The data sets were randomly split into 70% training, 15% testing, and 15% validation. The architecture of the ANN models consisted of an input, a hidden, and an output layer. The number of neurons in input layer was dependent on the number of input variables. The optimal number of neurons in the hidden layer was empirically determined by selecting a range of numbers (e.g., the square root of the number of inputs to the actual number of inputs) and assessing model accuracy using a Confusion Matrix (i.e., (True positives + True negatives)/(False Positives + False Negatives + True Positives + True Negatives). The output layer consisted of a single neuron, the target variable (i.e., stone removal success or treatment complication). In some cases, the model accuracy was assessed by including all data (i.e., training, testing and validation data sets) into the Confusion Matrix, while in others, only the combined testing/validation data sets were used, as specified in the Results section below. The Neuroet package [31] settings used for training were as follows: scaling method, standard linear function (0, 1); transfer function for input and output neurons, Log-Sigmoid; training method, Levenberg-Marquardt. Training was automatically stopped when the global error between outputs and targets was minimized after several iterations. Weights and biases were retained to build the final equations in MS Excel and C++ programs.

Balanced and SMOTED data.

Preliminary studies showed that the ANN models had difficulties in learning the decision boundaries due to severe imbalances of the data. For example, more patient records had successful stone removals than unsuccessful ones and even fewer patient records involved treatment complications. To address this issue, two data augmentation approaches were used: (i) balancing the training data set with equal number of records for each group (i.e., equal number of successes and failures), and (ii) increasing the number of records in the minority class by synthesizing data using Synthetic Minority Oversampling Technique (SMOTE) [32].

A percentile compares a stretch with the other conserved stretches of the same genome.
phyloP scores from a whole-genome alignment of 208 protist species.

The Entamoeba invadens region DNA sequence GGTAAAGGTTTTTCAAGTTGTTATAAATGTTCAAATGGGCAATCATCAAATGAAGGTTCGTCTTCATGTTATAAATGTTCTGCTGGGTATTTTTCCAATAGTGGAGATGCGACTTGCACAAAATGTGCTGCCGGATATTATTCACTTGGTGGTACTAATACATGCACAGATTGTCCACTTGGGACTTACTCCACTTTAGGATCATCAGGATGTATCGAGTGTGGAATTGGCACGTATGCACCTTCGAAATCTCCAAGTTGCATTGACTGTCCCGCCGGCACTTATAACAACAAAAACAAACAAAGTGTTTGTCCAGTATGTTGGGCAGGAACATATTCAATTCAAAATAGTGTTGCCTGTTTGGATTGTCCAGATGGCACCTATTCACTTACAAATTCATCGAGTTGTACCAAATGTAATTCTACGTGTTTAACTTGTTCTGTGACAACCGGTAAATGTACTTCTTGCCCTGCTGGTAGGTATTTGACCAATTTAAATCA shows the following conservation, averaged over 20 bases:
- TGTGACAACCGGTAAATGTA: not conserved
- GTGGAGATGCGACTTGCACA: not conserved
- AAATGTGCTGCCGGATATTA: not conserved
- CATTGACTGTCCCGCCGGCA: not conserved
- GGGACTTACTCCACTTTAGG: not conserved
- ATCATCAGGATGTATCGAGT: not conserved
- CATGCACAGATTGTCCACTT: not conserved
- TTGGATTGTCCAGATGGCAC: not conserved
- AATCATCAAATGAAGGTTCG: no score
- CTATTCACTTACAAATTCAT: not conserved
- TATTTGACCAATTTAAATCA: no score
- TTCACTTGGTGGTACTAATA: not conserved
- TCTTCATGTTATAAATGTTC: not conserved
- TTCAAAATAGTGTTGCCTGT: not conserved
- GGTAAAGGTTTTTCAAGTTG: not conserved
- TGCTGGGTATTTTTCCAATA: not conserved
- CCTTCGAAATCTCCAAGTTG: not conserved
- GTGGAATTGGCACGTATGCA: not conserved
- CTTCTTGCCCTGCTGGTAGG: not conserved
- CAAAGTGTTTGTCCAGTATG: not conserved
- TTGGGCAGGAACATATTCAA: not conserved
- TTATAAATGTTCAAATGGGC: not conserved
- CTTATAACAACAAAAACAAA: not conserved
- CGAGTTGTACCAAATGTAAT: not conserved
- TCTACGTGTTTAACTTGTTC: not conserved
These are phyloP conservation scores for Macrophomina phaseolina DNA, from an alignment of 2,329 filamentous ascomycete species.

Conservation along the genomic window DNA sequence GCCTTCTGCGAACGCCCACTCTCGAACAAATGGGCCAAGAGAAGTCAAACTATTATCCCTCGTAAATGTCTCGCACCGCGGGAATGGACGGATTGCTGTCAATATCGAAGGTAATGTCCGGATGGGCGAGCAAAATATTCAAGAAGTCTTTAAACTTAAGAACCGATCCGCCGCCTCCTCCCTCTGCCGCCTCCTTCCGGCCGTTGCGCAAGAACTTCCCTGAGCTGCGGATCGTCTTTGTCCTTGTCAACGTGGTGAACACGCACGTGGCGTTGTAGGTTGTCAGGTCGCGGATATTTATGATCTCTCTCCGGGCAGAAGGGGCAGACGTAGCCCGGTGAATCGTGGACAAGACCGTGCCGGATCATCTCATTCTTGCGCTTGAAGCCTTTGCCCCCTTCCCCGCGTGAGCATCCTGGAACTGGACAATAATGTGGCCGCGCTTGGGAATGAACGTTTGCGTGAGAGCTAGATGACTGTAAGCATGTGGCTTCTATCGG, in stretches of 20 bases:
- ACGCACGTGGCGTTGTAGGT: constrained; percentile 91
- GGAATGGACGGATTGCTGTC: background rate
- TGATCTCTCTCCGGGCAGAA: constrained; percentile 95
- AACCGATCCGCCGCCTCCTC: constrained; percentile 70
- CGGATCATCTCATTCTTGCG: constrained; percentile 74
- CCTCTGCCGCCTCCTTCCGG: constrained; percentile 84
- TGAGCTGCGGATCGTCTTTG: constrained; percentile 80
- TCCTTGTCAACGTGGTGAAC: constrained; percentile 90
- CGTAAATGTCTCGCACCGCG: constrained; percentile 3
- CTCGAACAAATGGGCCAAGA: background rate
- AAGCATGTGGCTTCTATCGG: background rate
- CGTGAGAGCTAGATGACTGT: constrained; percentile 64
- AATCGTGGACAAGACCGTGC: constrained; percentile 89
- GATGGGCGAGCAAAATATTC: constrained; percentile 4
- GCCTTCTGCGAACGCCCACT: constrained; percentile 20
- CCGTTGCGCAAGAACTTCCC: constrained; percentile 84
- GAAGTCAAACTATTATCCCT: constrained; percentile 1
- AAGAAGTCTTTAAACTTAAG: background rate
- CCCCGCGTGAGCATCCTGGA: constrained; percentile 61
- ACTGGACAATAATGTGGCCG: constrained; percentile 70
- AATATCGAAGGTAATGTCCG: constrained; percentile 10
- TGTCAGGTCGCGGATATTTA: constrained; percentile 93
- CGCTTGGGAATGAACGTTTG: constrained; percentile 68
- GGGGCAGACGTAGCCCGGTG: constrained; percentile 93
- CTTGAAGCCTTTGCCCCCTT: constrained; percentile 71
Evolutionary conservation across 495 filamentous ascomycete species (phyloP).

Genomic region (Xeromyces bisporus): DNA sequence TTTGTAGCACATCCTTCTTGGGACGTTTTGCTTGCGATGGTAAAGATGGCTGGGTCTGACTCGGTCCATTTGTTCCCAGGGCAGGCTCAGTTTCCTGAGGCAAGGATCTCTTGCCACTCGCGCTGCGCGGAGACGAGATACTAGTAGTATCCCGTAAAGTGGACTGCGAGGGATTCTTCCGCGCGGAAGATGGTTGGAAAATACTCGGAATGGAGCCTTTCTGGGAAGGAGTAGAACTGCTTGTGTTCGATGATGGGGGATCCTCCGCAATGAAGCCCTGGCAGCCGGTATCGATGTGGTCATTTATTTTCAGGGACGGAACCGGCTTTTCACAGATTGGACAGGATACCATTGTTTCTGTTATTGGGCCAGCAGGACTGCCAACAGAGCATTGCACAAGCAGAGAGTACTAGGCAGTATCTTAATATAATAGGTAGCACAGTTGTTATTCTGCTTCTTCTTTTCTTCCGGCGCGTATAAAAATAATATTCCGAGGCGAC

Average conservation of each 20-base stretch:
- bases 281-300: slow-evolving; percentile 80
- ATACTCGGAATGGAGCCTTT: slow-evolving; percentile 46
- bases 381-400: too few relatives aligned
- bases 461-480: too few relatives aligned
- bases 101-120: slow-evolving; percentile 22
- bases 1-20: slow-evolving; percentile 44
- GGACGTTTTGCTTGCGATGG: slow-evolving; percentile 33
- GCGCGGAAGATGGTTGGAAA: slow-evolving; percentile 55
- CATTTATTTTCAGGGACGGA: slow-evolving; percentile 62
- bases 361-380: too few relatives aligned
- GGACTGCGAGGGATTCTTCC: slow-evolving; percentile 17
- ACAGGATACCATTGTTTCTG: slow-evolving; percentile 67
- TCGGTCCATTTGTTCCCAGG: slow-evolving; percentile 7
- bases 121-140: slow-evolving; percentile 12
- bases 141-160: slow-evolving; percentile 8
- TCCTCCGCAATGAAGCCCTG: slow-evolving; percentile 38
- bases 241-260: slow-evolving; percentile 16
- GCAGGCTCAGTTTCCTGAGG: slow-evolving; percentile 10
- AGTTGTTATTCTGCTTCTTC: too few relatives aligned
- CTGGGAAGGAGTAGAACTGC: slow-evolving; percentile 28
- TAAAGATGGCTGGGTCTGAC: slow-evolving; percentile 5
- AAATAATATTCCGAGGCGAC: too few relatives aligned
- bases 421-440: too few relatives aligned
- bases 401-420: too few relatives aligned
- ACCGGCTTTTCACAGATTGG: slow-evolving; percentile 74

The balanced data set approach involved randomly selecting x number of records from the majority class to make them equal in number to those in the minority class. The SMOTE approach involved: (i) splitting the standardized data set into 70% training and 30% testing/validation, and retaining the training data, (ii) using a Nearest Neighbor model (k = 3 to 5) to select data points in the minority class and drawing vectors between neighboring points; and (iii) randomly generating synthetic data along the vectors until the number of records in the minority equal the number of records in the majority.

The training data from the approaches were then used to build the ANN models. The weights and biases of each ANN model were incorporated into equations in C++.

Suggested intervention.

The intervention was calculated by scoring the predicted averages and standard deviations for successful stone removal and treatment complications. The scoring system was as follows: an average prediction <0.5 was scored as 0; a standard deviation <0.25 was scored as 0; an average prediction > = 0.5 was scored as 1; and a standard deviation that was > = 0.25 was scored as 1. The scores for SWL stone removal and treatment complications were summed, as were the scores for URS stone removal and treatment complications. If the sum of SWL was greater than the sum of URS, then the suggested intervention was “URS”. If the sum of URS was greater than the sum of SWL, then the suggested intervention was “SWL”. If the sum of both SWL and URS were 0, then the suggested intervention was ‘SWL or URS”. If the sum of SWL and URS was greater or equal to 5 then the suggested intervention was “Uncertain”.